Maximize Effeciency With Pomodoro Mastery5 min read
Time management is a crucial skill for success in any field, and the Pomodoro technique has become a popular method for improving productivity and reducing distractions.
What are Pomodoros
The technique involves breaking work into 25-minute intervals, called Pomodoros, followed by a 5-minute break. After completing four Pomodoros (approximately 2 hours of focused work), take a longer break of 15-30 minutes. This extended break helps further rejuvenate your mind and ensures you can maintain productivity throughout the day.
During the Pomodoro session, focus entirely on the chosen task. Eliminate distractions, such as email, social media, or unrelated tasks, and concentrate solely on the work at hand. If you’re interrupted or realize you need to do something unrelated, write it down and come back to it later.
How I use them
Instead of a 25 minute work session with a 5 minute break, I prefer to work for longer with 12 minute “reminders” in between.
I have a digital kitchen timer on my desk that remembers the last timer interval I set. I quickly double tap the start button and it starts counting down. When the timer is done, I set it to flash instead of making a noise. I do not want a significant disturbance, just a light nudge.
Before I begin a task, I usually set a time budget for it. However many Pomodoros I think it will take, I usually double it to get a range estimate. Examples:
- I want to read an article in 1 Pomodoro, so I’ll give myself 1-2 Pomodoros of time to finish it.
- I have a work task to complete that I estimate can be done in 3 Pomodoros. I’ll give myself 3-6 Pomodoros to complete it.
Doubling the estimate is important becuase humans suck at estimates and random things often happen that cause tasks to take longer.
After each Pomodoro
Every 12 minutes, the kitchen timer starts flashing. This is my wake up call. I tap the stop button and take a couple seconds to check if I’m making progress as expected, based on the time estimate and task complexity.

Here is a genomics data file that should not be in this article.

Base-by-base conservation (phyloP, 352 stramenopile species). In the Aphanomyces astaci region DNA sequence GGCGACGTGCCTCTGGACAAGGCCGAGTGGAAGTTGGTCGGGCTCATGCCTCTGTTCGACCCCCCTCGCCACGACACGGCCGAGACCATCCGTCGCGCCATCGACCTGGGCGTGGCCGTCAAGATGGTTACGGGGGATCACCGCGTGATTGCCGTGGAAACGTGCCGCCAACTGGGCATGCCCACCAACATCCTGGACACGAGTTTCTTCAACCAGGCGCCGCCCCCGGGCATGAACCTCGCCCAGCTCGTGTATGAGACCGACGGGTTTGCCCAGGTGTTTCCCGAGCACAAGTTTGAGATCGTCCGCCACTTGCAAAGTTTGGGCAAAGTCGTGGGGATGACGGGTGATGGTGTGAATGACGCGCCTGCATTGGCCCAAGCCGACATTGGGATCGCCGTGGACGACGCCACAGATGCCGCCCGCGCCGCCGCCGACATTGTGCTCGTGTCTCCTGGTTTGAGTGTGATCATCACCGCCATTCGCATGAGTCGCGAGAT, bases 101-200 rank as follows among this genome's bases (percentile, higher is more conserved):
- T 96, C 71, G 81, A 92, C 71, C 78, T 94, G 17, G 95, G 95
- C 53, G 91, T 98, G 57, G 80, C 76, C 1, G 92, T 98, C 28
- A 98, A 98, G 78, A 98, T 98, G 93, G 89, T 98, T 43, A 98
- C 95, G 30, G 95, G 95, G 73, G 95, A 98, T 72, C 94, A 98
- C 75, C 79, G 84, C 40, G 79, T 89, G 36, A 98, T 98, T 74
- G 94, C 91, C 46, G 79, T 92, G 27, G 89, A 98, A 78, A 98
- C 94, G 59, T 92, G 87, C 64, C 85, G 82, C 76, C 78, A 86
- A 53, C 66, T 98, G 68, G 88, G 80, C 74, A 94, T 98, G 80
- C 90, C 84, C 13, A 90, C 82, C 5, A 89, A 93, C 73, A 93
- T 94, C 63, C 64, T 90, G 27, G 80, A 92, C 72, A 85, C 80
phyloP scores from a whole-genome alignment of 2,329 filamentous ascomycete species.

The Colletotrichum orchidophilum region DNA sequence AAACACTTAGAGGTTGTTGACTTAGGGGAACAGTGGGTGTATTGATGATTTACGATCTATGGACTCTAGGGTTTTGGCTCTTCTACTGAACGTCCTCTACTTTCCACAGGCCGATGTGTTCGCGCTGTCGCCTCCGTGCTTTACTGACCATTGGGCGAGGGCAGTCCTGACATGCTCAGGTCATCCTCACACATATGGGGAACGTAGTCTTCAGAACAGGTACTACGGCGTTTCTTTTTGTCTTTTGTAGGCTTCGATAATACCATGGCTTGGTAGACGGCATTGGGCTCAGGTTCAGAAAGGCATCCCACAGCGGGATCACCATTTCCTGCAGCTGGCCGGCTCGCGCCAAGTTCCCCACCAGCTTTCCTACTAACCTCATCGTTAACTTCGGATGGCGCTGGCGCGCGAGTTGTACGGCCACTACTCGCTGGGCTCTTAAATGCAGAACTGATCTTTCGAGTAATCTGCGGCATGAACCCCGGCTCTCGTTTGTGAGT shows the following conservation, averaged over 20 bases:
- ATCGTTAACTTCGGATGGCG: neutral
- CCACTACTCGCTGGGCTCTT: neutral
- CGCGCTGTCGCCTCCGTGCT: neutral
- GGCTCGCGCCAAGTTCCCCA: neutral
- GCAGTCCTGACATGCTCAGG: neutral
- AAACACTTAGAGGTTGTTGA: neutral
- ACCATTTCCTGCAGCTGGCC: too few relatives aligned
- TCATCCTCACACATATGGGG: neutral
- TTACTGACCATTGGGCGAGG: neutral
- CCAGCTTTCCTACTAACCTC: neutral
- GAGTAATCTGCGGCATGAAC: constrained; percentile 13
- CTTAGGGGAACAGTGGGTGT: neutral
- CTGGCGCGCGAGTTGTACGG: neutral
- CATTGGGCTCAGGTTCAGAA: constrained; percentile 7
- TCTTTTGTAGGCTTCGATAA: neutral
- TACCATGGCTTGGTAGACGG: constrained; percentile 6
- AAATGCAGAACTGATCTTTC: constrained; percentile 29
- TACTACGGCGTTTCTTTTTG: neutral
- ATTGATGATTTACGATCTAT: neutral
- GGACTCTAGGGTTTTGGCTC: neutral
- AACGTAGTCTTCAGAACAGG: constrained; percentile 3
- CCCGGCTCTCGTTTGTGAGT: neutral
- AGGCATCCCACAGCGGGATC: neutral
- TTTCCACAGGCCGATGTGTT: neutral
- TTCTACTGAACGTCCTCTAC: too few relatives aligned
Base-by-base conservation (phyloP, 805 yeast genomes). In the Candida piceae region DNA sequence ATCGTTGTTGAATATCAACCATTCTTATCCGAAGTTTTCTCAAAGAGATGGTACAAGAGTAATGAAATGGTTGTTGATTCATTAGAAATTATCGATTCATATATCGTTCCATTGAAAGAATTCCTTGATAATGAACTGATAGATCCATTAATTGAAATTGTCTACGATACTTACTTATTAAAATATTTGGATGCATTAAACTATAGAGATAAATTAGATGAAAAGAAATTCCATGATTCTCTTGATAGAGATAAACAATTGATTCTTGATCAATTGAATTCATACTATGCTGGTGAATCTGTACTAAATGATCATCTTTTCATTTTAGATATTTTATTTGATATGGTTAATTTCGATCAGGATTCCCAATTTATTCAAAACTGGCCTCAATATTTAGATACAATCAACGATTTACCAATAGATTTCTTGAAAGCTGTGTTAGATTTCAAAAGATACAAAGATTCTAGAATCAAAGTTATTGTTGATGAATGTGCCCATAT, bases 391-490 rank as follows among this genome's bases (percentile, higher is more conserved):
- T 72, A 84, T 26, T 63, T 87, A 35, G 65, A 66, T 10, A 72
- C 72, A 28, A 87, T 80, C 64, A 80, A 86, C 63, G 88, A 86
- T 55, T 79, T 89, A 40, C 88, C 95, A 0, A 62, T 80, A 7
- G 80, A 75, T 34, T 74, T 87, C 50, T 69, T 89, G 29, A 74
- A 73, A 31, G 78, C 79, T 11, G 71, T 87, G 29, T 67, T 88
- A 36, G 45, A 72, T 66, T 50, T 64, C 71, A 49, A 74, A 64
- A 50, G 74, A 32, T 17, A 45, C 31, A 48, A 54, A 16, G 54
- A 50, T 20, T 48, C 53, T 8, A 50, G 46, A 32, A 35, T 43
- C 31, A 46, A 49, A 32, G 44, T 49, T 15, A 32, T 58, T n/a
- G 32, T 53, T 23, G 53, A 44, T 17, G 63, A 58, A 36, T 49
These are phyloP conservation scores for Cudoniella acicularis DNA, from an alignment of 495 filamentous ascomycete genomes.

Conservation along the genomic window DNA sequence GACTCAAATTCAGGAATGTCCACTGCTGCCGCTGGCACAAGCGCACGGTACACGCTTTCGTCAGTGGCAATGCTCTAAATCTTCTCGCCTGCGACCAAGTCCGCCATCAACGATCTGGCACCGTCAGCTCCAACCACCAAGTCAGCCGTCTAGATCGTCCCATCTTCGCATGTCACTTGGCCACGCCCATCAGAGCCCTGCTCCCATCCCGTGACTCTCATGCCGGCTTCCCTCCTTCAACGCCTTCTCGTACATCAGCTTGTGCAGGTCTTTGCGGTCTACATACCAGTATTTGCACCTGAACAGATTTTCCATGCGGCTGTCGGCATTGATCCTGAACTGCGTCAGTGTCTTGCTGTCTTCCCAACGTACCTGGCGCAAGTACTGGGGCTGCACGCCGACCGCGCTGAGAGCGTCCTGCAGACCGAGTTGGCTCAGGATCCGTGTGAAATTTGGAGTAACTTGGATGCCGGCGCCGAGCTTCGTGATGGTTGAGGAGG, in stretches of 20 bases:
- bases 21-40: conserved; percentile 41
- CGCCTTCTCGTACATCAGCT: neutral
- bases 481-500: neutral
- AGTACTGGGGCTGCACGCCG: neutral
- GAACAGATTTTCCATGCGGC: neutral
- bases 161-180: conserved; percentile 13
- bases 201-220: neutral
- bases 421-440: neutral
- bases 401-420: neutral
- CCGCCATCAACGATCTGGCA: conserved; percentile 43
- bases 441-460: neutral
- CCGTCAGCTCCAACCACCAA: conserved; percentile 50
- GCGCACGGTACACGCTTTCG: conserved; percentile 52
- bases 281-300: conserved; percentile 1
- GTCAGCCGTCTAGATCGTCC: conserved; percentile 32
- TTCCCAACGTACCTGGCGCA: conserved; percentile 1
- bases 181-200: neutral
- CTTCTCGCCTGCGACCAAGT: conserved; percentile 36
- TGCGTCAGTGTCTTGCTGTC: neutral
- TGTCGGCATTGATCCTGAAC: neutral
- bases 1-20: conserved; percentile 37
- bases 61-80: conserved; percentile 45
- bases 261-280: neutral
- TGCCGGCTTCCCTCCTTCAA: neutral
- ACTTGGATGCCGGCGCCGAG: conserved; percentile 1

This is also a good time to check if I need a break. I usually physically take a break every hour. I’ll take more frequent breaks if my energy/mood is low or if the task is too challenging/boring.
If I don’t need a break and I’m not making progress at the pace I expected, I stop and reassess my strategy and time estimate. I try to change my strategy to gain time (brute force solutions, 80/20 solutions, skim the article faster, etc.). I also accept that I may have underestimated the task and need to add additional Pomodoros next time I do a similar task.
After each Pomodoro, I check if I’m
X percent (or fraction) complete. Using the examples above:
- After the first Pomodoro of reading I hope to be done or at least half done
- After each Pomodoro of the task, I quickly check, “Do I feel I am 1/6 complete? 2/6 complete?…” etc.
When I take a physical break I usually go for a walk around the house, grab a snack, and/or do some yoga. Sitting or standing in one place for too long is no good for your health. Getting up to get blood flowing will help you with your tasks so it’s a win-win.
Helps avoid rabbit holes
The reason for doing Pomodoros like this is that we all get stuck in rabbit holes. Pomodoros help you stay on track. These check-ins may seem like extra work, but I can’t tell you the amount of times I spent hours going down interesting rabbit holes while my task remains incomplete.